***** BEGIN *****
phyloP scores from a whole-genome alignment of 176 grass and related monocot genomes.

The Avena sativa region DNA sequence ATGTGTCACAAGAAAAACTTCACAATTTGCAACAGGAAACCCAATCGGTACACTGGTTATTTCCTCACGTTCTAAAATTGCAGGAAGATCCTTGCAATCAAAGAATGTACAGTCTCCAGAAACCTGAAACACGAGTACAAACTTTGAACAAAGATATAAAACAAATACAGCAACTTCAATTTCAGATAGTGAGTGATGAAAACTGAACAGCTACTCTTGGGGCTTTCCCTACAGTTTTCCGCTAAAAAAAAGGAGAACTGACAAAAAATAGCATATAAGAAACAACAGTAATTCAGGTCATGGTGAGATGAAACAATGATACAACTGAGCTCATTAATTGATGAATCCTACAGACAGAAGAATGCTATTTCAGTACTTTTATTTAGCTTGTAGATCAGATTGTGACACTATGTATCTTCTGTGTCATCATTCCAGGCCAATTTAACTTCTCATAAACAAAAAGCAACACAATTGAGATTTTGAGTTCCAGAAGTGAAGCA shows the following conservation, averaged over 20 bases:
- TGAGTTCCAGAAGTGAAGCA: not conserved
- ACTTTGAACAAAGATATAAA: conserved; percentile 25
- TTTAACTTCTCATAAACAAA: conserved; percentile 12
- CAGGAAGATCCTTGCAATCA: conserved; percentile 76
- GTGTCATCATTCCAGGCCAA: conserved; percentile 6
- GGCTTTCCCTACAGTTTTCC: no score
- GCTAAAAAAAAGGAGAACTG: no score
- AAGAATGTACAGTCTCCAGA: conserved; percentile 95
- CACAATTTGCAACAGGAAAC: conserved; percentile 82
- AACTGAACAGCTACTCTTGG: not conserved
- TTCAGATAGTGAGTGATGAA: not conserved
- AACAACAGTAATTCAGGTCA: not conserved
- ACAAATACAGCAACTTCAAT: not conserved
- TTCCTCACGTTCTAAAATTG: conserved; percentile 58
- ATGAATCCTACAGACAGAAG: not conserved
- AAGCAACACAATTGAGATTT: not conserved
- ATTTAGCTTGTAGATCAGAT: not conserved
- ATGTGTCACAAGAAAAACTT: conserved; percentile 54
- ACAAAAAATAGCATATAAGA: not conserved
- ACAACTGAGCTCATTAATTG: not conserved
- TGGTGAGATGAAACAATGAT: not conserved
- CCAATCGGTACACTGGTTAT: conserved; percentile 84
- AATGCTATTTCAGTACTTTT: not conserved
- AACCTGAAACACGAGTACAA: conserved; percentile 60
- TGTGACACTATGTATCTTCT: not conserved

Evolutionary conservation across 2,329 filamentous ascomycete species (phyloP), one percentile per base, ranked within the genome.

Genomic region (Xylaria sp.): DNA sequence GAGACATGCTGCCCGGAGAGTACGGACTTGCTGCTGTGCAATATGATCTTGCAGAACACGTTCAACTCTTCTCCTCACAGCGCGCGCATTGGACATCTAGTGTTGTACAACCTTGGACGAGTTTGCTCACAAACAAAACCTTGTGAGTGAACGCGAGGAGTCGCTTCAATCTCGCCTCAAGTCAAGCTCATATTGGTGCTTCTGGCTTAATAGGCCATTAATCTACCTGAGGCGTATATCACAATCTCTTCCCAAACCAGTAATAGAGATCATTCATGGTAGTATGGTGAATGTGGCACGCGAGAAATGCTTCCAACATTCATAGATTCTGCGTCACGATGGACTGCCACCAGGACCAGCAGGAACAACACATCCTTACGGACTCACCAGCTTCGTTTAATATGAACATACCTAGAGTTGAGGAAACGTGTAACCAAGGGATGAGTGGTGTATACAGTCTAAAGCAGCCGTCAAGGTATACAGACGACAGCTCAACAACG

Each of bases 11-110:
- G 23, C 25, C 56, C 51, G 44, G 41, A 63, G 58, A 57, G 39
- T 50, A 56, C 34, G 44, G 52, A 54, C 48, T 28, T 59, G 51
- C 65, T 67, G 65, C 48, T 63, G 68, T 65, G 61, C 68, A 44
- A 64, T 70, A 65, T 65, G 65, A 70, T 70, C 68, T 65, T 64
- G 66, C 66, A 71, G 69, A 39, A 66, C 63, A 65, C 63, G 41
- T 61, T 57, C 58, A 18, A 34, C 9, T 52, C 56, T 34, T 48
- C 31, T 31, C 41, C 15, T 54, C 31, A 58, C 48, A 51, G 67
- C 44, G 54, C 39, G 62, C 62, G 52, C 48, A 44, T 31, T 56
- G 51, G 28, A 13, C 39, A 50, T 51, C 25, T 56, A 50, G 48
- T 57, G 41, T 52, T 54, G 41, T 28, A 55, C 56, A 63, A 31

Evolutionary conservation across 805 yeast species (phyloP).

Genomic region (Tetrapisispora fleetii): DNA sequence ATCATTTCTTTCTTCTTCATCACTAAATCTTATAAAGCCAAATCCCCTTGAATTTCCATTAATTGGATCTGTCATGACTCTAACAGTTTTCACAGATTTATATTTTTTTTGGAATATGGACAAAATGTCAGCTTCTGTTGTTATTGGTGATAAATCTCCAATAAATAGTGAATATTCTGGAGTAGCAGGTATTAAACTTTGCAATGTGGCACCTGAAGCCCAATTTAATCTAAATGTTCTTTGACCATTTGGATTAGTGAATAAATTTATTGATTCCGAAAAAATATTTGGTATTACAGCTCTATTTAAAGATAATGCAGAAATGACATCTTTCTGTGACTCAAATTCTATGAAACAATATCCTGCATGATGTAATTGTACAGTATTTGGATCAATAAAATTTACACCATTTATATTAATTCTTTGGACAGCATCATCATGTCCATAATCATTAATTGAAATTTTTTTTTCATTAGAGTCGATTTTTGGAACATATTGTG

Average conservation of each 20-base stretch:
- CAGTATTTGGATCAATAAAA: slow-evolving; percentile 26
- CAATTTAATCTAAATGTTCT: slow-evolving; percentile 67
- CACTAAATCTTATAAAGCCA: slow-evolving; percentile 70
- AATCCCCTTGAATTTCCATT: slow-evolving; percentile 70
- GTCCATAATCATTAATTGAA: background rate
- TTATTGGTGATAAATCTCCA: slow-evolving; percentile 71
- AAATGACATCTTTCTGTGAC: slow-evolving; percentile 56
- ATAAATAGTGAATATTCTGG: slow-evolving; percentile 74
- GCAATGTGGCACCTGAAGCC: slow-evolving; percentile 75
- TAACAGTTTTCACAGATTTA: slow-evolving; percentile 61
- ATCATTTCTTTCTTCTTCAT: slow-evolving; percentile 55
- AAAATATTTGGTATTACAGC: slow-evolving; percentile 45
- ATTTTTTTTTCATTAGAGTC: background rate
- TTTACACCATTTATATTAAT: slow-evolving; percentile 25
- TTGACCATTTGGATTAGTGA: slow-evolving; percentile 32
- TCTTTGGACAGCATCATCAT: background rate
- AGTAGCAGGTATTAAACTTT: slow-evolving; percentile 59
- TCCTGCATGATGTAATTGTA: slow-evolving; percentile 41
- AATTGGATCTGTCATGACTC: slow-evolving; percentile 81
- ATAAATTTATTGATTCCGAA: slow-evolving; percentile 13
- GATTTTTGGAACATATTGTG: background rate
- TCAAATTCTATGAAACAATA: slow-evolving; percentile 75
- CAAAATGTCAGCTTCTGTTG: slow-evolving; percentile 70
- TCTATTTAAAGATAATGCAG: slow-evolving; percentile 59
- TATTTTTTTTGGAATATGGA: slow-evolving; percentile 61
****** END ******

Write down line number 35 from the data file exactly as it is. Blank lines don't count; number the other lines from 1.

- G 66, C 66, A 71, G 69, A 39, A 66, C 63, A 65, C 63, G 41